A woman who was sacked for taking time off to care for her asthmatic son has been awarded £8,700 at an employment tribunal.
The judge ruled that Alison Balch, who took time off seven times during her six-month trial period at Royal Mail, had been unfairly dismissed as she received no formal warning about her attendance before she was fired.
The tribunal heard that, as a new employee, Balch should have been given a performance review after three months.
Although her line manager had written up a performance review at this stage which raised concerns about her attendance, she did not see this until she met him for her six-month assessment.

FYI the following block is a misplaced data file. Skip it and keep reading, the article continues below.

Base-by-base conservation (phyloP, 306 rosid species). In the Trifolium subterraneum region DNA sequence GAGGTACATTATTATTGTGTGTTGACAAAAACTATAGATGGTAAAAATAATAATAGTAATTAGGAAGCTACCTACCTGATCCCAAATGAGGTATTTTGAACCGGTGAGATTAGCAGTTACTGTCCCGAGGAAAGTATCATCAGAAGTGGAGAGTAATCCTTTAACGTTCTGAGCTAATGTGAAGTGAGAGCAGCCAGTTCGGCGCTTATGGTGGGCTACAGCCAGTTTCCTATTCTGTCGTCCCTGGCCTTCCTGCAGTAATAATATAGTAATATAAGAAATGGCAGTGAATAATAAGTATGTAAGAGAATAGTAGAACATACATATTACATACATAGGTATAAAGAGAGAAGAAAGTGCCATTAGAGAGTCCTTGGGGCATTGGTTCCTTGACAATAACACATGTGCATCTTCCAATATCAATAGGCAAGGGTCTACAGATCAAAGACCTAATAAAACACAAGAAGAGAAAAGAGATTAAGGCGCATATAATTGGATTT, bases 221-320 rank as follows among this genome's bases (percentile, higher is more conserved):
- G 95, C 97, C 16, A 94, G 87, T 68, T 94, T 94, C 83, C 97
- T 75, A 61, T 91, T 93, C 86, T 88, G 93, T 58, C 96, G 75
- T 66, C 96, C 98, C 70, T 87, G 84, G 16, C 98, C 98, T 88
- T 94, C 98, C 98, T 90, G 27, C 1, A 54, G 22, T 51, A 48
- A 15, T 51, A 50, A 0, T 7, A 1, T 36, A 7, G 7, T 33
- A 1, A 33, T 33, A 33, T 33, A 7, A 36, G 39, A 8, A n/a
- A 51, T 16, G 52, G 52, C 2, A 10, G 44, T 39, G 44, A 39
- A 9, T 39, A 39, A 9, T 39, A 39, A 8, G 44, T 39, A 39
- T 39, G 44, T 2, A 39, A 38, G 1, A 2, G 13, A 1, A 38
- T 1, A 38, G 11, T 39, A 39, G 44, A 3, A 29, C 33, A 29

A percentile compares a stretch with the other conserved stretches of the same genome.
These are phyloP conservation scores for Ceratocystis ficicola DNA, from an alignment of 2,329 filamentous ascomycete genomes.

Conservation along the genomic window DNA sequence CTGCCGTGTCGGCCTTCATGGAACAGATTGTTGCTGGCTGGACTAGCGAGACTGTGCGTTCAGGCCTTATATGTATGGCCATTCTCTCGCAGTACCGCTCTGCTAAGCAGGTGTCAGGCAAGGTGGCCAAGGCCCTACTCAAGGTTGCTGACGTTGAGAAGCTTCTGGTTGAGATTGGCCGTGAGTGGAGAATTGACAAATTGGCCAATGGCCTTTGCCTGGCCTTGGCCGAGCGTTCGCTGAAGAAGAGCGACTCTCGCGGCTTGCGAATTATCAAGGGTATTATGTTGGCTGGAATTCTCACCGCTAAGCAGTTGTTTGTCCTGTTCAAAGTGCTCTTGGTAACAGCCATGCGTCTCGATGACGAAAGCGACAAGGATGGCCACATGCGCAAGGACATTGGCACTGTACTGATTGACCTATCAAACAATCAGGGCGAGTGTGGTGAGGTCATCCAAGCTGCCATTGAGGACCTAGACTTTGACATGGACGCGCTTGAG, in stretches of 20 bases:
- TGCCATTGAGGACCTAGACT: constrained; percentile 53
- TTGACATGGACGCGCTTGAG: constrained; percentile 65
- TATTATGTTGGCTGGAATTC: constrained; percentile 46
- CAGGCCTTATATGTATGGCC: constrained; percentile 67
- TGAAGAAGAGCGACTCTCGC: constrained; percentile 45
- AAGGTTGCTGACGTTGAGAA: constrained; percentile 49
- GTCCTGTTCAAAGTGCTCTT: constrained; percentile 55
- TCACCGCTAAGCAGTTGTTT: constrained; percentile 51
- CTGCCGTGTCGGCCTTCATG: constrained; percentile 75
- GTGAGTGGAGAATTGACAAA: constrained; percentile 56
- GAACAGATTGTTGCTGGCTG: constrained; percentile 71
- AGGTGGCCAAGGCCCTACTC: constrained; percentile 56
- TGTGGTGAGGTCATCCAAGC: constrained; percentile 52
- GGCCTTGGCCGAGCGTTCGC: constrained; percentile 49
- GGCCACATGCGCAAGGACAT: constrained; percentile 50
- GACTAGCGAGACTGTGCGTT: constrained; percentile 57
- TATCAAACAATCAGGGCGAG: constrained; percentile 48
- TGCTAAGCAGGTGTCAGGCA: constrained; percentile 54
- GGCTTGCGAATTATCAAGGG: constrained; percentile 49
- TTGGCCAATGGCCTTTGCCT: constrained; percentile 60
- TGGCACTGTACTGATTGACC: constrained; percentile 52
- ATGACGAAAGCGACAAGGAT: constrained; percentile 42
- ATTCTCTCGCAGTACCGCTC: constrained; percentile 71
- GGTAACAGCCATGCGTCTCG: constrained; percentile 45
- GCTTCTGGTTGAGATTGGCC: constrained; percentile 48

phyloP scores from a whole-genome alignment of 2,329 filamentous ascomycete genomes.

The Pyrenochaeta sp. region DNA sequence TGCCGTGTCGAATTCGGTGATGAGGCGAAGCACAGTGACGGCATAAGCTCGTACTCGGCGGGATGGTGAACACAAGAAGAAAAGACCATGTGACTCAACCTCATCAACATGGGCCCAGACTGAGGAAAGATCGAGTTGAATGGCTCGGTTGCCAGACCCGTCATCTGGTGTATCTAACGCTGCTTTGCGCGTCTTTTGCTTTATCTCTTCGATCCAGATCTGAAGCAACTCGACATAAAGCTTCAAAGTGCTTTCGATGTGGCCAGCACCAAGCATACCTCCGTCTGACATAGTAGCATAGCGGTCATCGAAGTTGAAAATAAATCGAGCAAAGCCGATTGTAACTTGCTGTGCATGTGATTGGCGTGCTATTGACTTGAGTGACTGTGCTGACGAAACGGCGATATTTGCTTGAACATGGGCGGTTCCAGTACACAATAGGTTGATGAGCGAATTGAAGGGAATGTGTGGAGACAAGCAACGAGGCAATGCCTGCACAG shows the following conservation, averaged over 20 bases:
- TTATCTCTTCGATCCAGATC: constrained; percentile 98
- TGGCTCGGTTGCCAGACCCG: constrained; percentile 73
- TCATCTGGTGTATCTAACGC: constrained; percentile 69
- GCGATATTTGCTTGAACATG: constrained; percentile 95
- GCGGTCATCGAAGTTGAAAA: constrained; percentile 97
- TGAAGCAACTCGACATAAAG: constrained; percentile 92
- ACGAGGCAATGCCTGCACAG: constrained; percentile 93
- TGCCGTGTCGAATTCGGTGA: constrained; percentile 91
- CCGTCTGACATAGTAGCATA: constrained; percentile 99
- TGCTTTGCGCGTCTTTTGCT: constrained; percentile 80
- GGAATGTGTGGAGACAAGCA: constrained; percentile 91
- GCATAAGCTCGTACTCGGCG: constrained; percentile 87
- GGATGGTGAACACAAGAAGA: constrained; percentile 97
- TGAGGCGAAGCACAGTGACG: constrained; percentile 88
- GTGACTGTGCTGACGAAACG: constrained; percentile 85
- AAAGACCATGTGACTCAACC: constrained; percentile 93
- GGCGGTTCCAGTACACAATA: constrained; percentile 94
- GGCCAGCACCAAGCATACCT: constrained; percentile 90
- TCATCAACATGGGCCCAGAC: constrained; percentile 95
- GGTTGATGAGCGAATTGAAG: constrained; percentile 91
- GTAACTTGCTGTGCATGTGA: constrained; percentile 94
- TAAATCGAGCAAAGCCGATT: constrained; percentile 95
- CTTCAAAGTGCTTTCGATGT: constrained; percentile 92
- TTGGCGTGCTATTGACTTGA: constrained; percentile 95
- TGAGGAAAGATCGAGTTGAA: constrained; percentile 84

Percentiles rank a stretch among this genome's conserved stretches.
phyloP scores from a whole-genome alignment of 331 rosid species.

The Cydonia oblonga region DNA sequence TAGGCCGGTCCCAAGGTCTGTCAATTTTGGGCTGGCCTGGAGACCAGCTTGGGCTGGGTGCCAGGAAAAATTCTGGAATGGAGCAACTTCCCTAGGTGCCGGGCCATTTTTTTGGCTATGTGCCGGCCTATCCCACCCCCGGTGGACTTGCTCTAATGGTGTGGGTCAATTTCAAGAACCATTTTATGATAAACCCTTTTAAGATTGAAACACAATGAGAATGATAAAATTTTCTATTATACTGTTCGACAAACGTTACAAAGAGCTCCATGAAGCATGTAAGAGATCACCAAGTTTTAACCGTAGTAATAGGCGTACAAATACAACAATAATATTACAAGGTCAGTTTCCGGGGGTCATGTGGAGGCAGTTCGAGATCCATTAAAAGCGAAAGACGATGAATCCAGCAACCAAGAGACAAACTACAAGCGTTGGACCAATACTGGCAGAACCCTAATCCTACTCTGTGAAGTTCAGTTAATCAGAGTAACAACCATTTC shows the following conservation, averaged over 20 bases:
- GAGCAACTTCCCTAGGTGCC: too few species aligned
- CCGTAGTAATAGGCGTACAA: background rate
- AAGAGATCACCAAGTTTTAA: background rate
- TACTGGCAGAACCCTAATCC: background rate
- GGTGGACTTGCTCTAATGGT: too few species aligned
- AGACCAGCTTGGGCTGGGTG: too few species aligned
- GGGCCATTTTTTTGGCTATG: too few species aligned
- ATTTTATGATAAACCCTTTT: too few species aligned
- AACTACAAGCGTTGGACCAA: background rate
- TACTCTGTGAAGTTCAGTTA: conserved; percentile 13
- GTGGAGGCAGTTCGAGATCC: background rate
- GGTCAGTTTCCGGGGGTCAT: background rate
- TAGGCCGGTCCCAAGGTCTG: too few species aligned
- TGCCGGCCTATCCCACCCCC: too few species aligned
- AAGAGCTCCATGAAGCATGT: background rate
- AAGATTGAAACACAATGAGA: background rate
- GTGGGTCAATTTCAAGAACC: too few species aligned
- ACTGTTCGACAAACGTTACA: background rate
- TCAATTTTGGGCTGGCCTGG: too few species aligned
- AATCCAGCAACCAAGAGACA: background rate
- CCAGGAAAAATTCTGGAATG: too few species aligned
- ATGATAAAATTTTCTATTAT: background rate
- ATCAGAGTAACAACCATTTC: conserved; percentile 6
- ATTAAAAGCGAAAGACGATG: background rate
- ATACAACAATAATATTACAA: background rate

Shortly after this meeting she was dismissed and given one week’s notice, despite explaining that her five-year-old son suffered from health problems.
Stephen Simpson, senior employment law editor at XpertHR, commented: “It is automatically unfair to dismiss someone for asserting the statutory right to a reasonable amount of unpaid time off to deal with emergency situations involving a dependant.
“This is the type of case where an individual might bring a discrimination claim for an association with a disabled person (in this case, the employee’s own child), especially now that the Equality Act 2010 explicitly allows for this.”
The tribunal ruled that both Balch’s contract of employment and Royal Mail’s attendance procedures failed to mention time off for dependants and so failed to adhere to the Employment Rights Act.